Yesterday’s Boston Globe had an amusing op-ed in which Alan Cox and Stacy Keach (the Frost and Nixon, respectively, of the touring production of Peter Morgan’s play) and Bob Zelnick, the gray eminence of David Frost’s researching team, discussed the play and its connection to the historical record.
Those who have seen the touring production will have noted that Keach’s compact face does not resemble RN’s and that he compensates for this, and for the dissimilarity between his vocal timbre and the president’s, by meticulously reproducing Nixon’s speech patterns in a way that Frank Langella does not. But Keach explains that at the start, his plans were different:
At first, I decided I was going to do everything possible to emulate Nixon to every detail. I had contact lenses made, I had a nose made, I had a chin made. I even had eyebrows made. I had teeth made. And I threw it all out except for the hairpiece, because I looked at the photograph of me in that position and I showed it to my wife. And she said, “You don’t look anything like Richard Nixon. You look more like a Chicago gangster.”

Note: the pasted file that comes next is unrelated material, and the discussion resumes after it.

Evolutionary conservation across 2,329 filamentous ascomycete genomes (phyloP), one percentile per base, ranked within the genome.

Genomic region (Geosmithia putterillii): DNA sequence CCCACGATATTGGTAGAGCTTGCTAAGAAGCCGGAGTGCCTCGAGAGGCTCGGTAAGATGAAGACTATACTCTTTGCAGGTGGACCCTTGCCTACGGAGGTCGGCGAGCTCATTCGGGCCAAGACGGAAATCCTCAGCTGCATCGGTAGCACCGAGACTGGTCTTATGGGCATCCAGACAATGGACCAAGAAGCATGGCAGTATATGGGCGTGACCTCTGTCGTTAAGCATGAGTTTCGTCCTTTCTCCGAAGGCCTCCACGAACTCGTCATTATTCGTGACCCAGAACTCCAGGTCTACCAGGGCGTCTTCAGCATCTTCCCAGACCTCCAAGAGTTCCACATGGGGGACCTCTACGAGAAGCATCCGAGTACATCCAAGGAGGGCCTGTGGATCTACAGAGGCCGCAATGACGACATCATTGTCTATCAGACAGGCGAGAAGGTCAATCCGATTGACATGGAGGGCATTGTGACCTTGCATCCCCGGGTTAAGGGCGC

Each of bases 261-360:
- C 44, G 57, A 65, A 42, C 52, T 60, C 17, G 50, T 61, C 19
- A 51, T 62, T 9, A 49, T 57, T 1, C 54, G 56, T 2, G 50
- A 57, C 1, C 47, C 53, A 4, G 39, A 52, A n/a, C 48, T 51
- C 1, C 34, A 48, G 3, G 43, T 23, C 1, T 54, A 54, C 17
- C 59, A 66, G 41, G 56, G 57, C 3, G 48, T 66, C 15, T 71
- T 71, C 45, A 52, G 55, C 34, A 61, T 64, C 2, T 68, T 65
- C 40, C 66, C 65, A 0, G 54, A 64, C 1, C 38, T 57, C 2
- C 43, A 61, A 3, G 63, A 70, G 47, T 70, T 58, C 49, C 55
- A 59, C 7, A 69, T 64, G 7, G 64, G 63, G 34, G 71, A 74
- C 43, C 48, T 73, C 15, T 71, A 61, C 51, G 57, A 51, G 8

And Zelnick brings up the subject of that drunken midnight phone call by RN to David Frost, so central to the play and film, that never happened in real life:
One expects approximation to the truth in areas where there may not be a complete record. There was enough drama in the Nixon presidency so that you didn’t need a midnight phone call to establish the character or the events.
And Alan Cox explains part of the appeal of the play and film:
Q: Why do you think there has been such a great response to “Frost/Nixon”? There’s such an appetite for it, when “W.” really didn’t get such a great response?
COX: ’70s clothes.
Indeed, Oliver Stone’s film Nixon, which underperformed at the box office, was skimpy on the bell-bottoms. But then again the 1998 film Dick had bell-bottoms galore and its ticket sales were minimal.
Keach and Cox also tell what happened when the (George H.W.) Bushes attended a performance in Houston. It’s all quite worth reading.